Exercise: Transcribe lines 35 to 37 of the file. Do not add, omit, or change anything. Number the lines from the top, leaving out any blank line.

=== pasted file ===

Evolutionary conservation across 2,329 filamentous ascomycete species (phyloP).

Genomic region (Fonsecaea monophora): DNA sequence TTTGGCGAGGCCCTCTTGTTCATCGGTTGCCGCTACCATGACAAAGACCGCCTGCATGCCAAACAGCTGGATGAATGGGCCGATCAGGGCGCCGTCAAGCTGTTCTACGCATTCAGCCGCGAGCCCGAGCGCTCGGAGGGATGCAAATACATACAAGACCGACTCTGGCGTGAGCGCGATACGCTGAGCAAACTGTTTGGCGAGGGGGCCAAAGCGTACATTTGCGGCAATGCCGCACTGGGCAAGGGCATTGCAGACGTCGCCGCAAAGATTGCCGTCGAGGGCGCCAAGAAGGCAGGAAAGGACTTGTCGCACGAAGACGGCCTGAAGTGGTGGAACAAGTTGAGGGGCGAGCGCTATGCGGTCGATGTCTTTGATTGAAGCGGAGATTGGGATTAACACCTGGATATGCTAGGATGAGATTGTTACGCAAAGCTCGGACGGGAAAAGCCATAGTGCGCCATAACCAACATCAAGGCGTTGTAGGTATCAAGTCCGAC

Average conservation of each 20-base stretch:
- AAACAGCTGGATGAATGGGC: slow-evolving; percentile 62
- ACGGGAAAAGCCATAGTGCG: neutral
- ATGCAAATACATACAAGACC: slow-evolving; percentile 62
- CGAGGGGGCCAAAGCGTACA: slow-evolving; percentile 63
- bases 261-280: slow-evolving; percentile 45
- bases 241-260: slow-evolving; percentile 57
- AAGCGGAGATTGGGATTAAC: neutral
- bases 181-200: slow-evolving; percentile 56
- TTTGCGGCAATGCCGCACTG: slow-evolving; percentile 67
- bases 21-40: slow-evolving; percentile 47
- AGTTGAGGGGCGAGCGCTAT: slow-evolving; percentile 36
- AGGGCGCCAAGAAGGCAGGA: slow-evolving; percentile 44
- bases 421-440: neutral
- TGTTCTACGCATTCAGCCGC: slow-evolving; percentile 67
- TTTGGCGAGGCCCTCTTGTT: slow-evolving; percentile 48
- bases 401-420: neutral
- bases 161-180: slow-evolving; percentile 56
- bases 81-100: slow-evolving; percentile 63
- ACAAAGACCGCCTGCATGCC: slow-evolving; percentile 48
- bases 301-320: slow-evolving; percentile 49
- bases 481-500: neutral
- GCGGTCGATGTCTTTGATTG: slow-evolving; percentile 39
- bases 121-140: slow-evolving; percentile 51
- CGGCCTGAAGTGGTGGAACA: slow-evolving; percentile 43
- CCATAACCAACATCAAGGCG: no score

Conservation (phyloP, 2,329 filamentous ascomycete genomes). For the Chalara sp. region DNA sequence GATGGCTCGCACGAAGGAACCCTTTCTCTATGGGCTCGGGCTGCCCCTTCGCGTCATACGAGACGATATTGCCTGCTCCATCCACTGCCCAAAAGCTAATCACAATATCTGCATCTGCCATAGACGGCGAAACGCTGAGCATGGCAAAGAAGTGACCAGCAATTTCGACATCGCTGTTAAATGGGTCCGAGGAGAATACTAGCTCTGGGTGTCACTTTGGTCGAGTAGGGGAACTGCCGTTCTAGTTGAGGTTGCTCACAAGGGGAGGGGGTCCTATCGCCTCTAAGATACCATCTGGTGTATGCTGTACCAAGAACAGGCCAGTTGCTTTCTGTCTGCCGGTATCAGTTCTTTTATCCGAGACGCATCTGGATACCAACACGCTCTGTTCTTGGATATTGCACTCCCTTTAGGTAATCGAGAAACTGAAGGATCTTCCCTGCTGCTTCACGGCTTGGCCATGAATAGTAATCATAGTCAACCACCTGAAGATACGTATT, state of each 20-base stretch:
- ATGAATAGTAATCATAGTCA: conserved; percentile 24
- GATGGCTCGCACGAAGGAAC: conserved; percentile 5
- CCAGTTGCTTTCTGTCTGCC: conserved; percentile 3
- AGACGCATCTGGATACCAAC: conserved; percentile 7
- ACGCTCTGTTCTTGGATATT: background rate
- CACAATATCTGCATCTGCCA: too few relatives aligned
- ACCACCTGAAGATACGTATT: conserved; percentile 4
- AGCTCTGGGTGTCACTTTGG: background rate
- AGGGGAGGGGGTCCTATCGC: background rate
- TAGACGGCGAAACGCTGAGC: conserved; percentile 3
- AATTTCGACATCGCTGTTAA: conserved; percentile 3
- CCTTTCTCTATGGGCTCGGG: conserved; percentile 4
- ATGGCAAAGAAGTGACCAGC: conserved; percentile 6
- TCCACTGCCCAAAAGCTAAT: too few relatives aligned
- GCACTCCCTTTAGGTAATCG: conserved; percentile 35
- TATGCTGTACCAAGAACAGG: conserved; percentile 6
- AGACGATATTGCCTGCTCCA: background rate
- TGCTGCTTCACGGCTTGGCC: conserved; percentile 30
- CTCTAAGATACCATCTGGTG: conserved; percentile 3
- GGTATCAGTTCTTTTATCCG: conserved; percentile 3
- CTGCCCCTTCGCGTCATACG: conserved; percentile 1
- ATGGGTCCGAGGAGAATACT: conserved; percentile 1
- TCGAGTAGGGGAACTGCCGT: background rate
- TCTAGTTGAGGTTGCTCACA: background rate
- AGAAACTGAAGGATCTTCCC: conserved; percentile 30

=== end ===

- CACAATATCTGCATCTGCCA: too few relatives aligned
- ACCACCTGAAGATACGTATT: conserved; percentile 4
- AGCTCTGGGTGTCACTTTGG: background rate